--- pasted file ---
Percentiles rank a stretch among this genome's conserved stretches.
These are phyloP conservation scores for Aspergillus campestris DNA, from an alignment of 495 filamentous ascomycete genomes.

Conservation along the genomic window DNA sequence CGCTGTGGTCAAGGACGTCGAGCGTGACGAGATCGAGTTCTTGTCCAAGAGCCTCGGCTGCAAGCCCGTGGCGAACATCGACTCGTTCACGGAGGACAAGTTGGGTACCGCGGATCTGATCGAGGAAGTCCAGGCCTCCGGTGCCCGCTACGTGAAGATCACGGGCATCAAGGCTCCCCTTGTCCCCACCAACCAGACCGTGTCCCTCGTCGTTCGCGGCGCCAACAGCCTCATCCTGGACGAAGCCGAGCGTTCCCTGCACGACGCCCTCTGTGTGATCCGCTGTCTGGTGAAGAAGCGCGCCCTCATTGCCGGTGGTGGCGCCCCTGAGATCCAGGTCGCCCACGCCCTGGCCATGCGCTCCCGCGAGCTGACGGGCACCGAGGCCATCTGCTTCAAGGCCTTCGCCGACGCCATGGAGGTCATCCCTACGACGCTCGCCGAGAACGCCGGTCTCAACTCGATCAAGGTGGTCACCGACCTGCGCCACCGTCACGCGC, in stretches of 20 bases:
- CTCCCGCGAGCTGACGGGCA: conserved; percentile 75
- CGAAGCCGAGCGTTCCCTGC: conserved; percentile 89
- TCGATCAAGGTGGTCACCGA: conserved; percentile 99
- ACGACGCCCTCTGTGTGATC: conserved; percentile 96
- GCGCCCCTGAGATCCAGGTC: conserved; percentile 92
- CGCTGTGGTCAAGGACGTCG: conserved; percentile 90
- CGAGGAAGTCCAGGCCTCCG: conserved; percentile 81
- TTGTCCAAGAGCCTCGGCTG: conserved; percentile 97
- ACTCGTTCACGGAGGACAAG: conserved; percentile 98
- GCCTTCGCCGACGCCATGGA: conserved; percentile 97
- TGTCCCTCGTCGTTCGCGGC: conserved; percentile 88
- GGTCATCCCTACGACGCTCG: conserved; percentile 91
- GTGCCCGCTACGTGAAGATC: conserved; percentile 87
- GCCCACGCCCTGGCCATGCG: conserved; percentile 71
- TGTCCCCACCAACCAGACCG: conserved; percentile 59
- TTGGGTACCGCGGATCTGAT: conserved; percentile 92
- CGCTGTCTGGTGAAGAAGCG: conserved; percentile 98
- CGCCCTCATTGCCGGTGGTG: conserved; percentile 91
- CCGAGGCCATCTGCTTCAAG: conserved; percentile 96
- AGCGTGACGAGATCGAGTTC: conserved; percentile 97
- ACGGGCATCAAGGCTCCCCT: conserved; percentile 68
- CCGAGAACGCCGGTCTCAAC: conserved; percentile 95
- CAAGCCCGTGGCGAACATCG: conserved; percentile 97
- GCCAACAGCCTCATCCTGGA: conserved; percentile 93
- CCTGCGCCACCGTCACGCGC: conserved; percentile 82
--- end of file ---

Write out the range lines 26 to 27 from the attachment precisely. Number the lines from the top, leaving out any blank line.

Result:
- CAAGCCCGTGGCGAACATCG: conserved; percentile 97
- GCCAACAGCCTCATCCTGGA: conserved; percentile 93